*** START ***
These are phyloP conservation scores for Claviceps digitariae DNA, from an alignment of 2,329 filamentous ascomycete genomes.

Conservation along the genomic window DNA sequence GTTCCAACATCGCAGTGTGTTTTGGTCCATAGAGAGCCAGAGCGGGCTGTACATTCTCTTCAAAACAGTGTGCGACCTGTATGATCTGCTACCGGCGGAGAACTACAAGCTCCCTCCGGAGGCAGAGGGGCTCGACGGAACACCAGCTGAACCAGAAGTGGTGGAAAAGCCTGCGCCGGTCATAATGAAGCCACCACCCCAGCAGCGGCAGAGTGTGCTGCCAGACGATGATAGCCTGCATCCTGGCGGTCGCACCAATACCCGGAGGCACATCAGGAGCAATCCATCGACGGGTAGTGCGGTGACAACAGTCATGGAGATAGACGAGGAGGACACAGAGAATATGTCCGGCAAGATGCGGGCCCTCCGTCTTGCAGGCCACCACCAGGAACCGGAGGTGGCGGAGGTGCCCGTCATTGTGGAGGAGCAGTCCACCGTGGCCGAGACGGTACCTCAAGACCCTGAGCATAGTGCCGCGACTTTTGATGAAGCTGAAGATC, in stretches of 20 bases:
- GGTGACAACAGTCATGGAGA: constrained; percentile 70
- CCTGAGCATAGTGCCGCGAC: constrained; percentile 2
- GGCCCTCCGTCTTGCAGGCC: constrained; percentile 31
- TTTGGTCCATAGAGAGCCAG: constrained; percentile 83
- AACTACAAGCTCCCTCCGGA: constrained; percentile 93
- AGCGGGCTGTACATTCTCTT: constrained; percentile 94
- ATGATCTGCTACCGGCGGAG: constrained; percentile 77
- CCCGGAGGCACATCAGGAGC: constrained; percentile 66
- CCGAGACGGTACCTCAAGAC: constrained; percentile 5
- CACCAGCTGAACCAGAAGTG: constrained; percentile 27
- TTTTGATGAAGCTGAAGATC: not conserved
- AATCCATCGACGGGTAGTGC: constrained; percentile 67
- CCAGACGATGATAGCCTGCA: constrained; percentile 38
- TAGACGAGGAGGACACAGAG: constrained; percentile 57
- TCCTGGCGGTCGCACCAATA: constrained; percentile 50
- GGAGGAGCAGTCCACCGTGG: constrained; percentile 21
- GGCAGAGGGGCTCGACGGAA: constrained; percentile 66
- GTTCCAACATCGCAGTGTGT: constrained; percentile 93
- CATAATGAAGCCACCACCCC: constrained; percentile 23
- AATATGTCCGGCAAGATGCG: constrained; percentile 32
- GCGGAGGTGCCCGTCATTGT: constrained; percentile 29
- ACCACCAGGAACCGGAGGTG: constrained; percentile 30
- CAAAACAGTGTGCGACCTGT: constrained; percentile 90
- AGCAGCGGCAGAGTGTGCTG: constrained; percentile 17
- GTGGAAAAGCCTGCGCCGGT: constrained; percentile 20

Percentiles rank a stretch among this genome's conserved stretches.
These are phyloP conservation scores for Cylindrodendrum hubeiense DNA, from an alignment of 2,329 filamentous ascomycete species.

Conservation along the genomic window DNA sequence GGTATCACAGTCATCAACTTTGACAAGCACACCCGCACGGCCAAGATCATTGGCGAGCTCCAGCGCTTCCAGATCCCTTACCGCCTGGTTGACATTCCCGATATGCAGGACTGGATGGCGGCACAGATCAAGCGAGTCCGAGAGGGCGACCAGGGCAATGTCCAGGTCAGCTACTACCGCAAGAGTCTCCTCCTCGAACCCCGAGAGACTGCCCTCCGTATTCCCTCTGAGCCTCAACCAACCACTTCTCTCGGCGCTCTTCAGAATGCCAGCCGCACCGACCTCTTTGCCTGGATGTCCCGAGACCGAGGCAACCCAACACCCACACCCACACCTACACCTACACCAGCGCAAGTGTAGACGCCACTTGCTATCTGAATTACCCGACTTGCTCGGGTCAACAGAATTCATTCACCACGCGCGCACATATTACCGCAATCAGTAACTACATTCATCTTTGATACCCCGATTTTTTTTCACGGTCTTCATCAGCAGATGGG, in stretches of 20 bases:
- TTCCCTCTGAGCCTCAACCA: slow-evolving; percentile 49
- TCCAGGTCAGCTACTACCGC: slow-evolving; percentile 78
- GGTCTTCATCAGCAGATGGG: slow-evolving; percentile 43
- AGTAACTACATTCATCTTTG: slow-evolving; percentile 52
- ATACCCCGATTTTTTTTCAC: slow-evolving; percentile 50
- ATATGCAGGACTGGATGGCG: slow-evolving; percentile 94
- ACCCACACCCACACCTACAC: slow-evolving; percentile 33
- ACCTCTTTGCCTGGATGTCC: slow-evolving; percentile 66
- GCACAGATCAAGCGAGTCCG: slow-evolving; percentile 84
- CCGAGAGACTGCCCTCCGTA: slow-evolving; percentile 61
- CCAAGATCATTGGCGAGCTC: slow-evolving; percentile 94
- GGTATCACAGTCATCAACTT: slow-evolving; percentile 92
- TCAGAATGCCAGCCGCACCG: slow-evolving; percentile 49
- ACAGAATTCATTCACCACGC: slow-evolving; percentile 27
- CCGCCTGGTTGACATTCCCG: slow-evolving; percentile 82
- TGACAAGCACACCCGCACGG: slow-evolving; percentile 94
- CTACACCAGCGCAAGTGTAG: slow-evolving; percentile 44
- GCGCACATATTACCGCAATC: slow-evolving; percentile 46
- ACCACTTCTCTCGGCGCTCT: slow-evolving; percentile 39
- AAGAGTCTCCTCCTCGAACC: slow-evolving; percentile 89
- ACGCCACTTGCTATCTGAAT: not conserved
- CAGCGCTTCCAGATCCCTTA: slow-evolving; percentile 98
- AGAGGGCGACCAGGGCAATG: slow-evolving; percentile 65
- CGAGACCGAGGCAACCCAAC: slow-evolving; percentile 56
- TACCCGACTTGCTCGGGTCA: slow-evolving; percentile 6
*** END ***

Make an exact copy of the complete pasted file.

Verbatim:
These are phyloP conservation scores for Claviceps digitariae DNA, from an alignment of 2,329 filamentous ascomycete genomes.

Conservation along the genomic window DNA sequence GTTCCAACATCGCAGTGTGTTTTGGTCCATAGAGAGCCAGAGCGGGCTGTACATTCTCTTCAAAACAGTGTGCGACCTGTATGATCTGCTACCGGCGGAGAACTACAAGCTCCCTCCGGAGGCAGAGGGGCTCGACGGAACACCAGCTGAACCAGAAGTGGTGGAAAAGCCTGCGCCGGTCATAATGAAGCCACCACCCCAGCAGCGGCAGAGTGTGCTGCCAGACGATGATAGCCTGCATCCTGGCGGTCGCACCAATACCCGGAGGCACATCAGGAGCAATCCATCGACGGGTAGTGCGGTGACAACAGTCATGGAGATAGACGAGGAGGACACAGAGAATATGTCCGGCAAGATGCGGGCCCTCCGTCTTGCAGGCCACCACCAGGAACCGGAGGTGGCGGAGGTGCCCGTCATTGTGGAGGAGCAGTCCACCGTGGCCGAGACGGTACCTCAAGACCCTGAGCATAGTGCCGCGACTTTTGATGAAGCTGAAGATC, in stretches of 20 bases:
- GGTGACAACAGTCATGGAGA: constrained; percentile 70
- CCTGAGCATAGTGCCGCGAC: constrained; percentile 2
- GGCCCTCCGTCTTGCAGGCC: constrained; percentile 31
- TTTGGTCCATAGAGAGCCAG: constrained; percentile 83
- AACTACAAGCTCCCTCCGGA: constrained; percentile 93
- AGCGGGCTGTACATTCTCTT: constrained; percentile 94
- ATGATCTGCTACCGGCGGAG: constrained; percentile 77
- CCCGGAGGCACATCAGGAGC: constrained; percentile 66
- CCGAGACGGTACCTCAAGAC: constrained; percentile 5
- CACCAGCTGAACCAGAAGTG: constrained; percentile 27
- TTTTGATGAAGCTGAAGATC: not conserved
- AATCCATCGACGGGTAGTGC: constrained; percentile 67
- CCAGACGATGATAGCCTGCA: constrained; percentile 38
- TAGACGAGGAGGACACAGAG: constrained; percentile 57
- TCCTGGCGGTCGCACCAATA: constrained; percentile 50
- GGAGGAGCAGTCCACCGTGG: constrained; percentile 21
- GGCAGAGGGGCTCGACGGAA: constrained; percentile 66
- GTTCCAACATCGCAGTGTGT: constrained; percentile 93
- CATAATGAAGCCACCACCCC: constrained; percentile 23
- AATATGTCCGGCAAGATGCG: constrained; percentile 32
- GCGGAGGTGCCCGTCATTGT: constrained; percentile 29
- ACCACCAGGAACCGGAGGTG: constrained; percentile 30
- CAAAACAGTGTGCGACCTGT: constrained; percentile 90
- AGCAGCGGCAGAGTGTGCTG: constrained; percentile 17
- GTGGAAAAGCCTGCGCCGGT: constrained; percentile 20

Percentiles rank a stretch among this genome's conserved stretches.
These are phyloP conservation scores for Cylindrodendrum hubeiense DNA, from an alignment of 2,329 filamentous ascomycete species.

Conservation along the genomic window DNA sequence GGTATCACAGTCATCAACTTTGACAAGCACACCCGCACGGCCAAGATCATTGGCGAGCTCCAGCGCTTCCAGATCCCTTACCGCCTGGTTGACATTCCCGATATGCAGGACTGGATGGCGGCACAGATCAAGCGAGTCCGAGAGGGCGACCAGGGCAATGTCCAGGTCAGCTACTACCGCAAGAGTCTCCTCCTCGAACCCCGAGAGACTGCCCTCCGTATTCCCTCTGAGCCTCAACCAACCACTTCTCTCGGCGCTCTTCAGAATGCCAGCCGCACCGACCTCTTTGCCTGGATGTCCCGAGACCGAGGCAACCCAACACCCACACCCACACCTACACCTACACCAGCGCAAGTGTAGACGCCACTTGCTATCTGAATTACCCGACTTGCTCGGGTCAACAGAATTCATTCACCACGCGCGCACATATTACCGCAATCAGTAACTACATTCATCTTTGATACCCCGATTTTTTTTCACGGTCTTCATCAGCAGATGGG, in stretches of 20 bases:
- TTCCCTCTGAGCCTCAACCA: slow-evolving; percentile 49
- TCCAGGTCAGCTACTACCGC: slow-evolving; percentile 78
- GGTCTTCATCAGCAGATGGG: slow-evolving; percentile 43
- AGTAACTACATTCATCTTTG: slow-evolving; percentile 52
- ATACCCCGATTTTTTTTCAC: slow-evolving; percentile 50
- ATATGCAGGACTGGATGGCG: slow-evolving; percentile 94
- ACCCACACCCACACCTACAC: slow-evolving; percentile 33
- ACCTCTTTGCCTGGATGTCC: slow-evolving; percentile 66
- GCACAGATCAAGCGAGTCCG: slow-evolving; percentile 84
- CCGAGAGACTGCCCTCCGTA: slow-evolving; percentile 61
- CCAAGATCATTGGCGAGCTC: slow-evolving; percentile 94
- GGTATCACAGTCATCAACTT: slow-evolving; percentile 92
- TCAGAATGCCAGCCGCACCG: slow-evolving; percentile 49
- ACAGAATTCATTCACCACGC: slow-evolving; percentile 27
- CCGCCTGGTTGACATTCCCG: slow-evolving; percentile 82
- TGACAAGCACACCCGCACGG: slow-evolving; percentile 94
- CTACACCAGCGCAAGTGTAG: slow-evolving; percentile 44
- GCGCACATATTACCGCAATC: slow-evolving; percentile 46
- ACCACTTCTCTCGGCGCTCT: slow-evolving; percentile 39
- AAGAGTCTCCTCCTCGAACC: slow-evolving; percentile 89
- ACGCCACTTGCTATCTGAAT: not conserved
- CAGCGCTTCCAGATCCCTTA: slow-evolving; percentile 98
- AGAGGGCGACCAGGGCAATG: slow-evolving; percentile 65
- CGAGACCGAGGCAACCCAAC: slow-evolving; percentile 56
- TACCCGACTTGCTCGGGTCA: slow-evolving; percentile 6